(Bloomberg) — President Donald Trump called for $2 trillion in spending on U.S. roads, bridges and tunnels, seizing on the coronavirus outbreak and record low interest rates to advance one of his longest-standing priorities.
Speaking at his daily coronavirus briefing on Tuesday evening, Trump said low rates would allow the country to borrow cheaply to finance spending on infrastructure. He said none of the funds should go toward environmental initiatives called for in the Democrats’ Green Deal.
Infrastructure spending could help blunt the surge in unemployment and businesses failures expected to result from the coronavirus pandemic and economic shutdown.
The number of Americans filing for unemployment benefits is forecast to set a record for the second straight week, following 3.28 million in last week’s data. The darkest predictions are for that figure to almost double, the result of business closures and government efforts to keep people at home to prevent spreading the virus.
The American Society of Civil Engineers has said more than $2 trillion in additional funding is needed for U.S. infrastructure by 2025 alone. The World Economic Forum this year ranked the U.S. 13th in matters of infrastructure, according to its global competitiveness report. Nations listed higher included Singapore, Hong Kong, Switzerland, Japan, Korea and Spain.
The White House and Congress have begun circling the idea of a fourth round of stimulus to combat economic fallout from the coronavirus outbreak. Both Trump and House Speaker Nancy Pelosi have begun floating ideas for such a measure, just days after Trump signed a $2 trillion virus-related bill.
Trump pledged in his 2016 campaign to seek $1 trillion in infrastructure spending and called on Congress in his 2018 State of the Union address to dedicate $1.5 trillion in new investment. But the plan Trump proposed in 2018 went nowhere because of disagreement over how much federal funding would be included.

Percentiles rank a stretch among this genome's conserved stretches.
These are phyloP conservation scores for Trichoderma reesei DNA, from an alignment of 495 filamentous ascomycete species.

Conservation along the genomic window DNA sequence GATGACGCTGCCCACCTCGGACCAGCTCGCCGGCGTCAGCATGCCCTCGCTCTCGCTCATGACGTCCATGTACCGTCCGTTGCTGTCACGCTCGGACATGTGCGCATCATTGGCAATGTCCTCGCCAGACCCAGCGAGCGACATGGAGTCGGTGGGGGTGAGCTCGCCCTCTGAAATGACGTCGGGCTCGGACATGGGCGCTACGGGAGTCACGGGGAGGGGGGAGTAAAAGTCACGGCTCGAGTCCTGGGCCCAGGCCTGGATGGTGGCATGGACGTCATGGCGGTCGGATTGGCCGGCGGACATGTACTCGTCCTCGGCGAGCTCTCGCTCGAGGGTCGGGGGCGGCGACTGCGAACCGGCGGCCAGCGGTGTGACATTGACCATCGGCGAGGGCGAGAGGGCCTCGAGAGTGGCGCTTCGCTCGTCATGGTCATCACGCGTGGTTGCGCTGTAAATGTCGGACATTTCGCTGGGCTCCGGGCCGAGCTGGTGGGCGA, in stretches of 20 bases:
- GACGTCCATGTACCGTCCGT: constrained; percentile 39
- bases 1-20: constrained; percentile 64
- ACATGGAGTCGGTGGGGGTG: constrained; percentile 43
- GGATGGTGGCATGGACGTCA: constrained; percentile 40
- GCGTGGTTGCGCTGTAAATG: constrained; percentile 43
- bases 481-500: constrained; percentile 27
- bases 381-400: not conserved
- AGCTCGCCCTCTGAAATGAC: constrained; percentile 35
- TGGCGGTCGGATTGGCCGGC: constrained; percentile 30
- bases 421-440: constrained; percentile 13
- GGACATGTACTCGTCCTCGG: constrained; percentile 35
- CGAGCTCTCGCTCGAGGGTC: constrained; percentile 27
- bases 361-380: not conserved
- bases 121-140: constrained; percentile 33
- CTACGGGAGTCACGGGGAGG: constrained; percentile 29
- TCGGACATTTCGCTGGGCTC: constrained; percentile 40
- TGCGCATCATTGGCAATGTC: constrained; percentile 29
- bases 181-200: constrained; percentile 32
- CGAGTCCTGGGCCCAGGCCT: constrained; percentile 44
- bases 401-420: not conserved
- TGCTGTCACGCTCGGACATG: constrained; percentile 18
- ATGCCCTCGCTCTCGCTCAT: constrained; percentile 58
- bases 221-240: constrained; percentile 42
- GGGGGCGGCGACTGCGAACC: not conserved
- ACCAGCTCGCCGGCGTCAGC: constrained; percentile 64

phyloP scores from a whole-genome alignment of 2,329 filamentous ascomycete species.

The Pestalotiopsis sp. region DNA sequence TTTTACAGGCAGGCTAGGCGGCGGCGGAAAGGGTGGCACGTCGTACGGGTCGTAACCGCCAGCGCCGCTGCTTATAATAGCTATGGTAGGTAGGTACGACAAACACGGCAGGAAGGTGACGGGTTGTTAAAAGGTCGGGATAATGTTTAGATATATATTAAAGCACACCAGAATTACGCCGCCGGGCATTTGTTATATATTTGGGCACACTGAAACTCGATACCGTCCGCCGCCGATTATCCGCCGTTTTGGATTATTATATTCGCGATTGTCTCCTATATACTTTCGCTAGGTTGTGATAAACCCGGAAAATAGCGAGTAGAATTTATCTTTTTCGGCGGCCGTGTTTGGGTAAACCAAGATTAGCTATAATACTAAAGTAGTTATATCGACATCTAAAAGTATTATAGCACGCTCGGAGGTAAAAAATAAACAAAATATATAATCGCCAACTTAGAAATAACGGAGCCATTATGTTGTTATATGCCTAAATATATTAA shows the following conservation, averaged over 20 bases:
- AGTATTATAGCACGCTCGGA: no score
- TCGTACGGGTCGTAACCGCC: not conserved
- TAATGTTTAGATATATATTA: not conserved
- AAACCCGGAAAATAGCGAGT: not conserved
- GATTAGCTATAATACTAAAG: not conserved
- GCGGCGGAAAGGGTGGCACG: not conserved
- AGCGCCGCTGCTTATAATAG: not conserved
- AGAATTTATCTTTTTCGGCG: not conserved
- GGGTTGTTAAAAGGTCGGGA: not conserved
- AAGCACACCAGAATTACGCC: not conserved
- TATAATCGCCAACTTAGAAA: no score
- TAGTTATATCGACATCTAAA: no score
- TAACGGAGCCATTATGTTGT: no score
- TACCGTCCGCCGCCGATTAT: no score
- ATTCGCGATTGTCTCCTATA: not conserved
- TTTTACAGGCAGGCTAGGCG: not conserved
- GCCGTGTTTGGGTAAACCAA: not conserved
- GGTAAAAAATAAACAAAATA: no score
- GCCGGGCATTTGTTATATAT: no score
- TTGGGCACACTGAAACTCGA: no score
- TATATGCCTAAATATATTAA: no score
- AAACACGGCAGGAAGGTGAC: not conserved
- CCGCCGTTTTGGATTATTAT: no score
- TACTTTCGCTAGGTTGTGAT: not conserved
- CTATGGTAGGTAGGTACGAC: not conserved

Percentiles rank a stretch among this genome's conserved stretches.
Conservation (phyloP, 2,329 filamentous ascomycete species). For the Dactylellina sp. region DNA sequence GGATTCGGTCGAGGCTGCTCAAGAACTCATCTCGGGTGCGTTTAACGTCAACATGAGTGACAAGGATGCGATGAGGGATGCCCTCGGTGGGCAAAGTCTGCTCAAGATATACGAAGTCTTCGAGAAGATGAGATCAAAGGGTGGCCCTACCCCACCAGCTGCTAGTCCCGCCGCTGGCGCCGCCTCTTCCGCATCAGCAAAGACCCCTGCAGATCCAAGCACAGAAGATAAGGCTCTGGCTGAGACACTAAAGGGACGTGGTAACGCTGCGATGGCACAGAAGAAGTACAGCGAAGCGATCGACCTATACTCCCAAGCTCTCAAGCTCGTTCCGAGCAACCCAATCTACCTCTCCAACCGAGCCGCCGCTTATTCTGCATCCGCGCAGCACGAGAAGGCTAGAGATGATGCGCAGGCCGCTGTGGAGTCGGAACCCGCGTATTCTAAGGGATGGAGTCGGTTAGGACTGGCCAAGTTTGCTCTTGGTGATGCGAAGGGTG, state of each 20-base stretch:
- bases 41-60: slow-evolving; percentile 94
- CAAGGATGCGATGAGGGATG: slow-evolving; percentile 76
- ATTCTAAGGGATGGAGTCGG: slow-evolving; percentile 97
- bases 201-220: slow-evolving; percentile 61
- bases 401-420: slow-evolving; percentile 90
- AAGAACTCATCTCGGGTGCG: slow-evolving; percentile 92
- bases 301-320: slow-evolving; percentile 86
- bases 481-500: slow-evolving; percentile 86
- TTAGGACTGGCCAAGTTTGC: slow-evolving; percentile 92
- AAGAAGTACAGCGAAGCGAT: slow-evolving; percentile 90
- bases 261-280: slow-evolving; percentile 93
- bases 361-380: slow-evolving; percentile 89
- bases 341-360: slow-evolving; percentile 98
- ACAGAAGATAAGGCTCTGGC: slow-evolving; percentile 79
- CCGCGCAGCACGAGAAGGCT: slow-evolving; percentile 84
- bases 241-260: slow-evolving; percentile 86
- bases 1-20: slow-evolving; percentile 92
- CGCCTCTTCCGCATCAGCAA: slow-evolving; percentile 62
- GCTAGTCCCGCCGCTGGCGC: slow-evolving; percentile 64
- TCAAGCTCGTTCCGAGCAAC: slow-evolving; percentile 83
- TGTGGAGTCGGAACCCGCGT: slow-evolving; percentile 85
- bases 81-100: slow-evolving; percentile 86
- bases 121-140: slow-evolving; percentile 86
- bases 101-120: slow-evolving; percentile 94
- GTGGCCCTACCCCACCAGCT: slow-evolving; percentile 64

Any hopes for a federal bill ended last May when Democrats said the president walked out of a meeting on a $2 trillion proposal and vowed not to work with them unless they stopped investigating him and his administration.
Lawmakers who attended a closed-door meeting with Trump in February 2018 said he told them he’d support a 25-cent per-gallon increase in gas taxes, but Trump never publicly endorsed the idea. The plan drew opposition from Republicans who don’t want to raise taxes and Democrats worried about the impact on low-income residents.
Pelosi, a California Democrat, last week raised the prospect of infrastructure legislation as part of the next round of fiscal stimulus. “Our next bill will lean toward recovery, how we can create good-paying jobs as we go forward, perhaps building the infrastructure of America,” she said.
In an MSNBC interview Tuesday, Pelosi specifically mentioned broadband and water projects as examples of infrastructure works that would be relevant to the coronavirus response.
Read more: Why Trump’s Infrastructure Push Stalled: QuickTake
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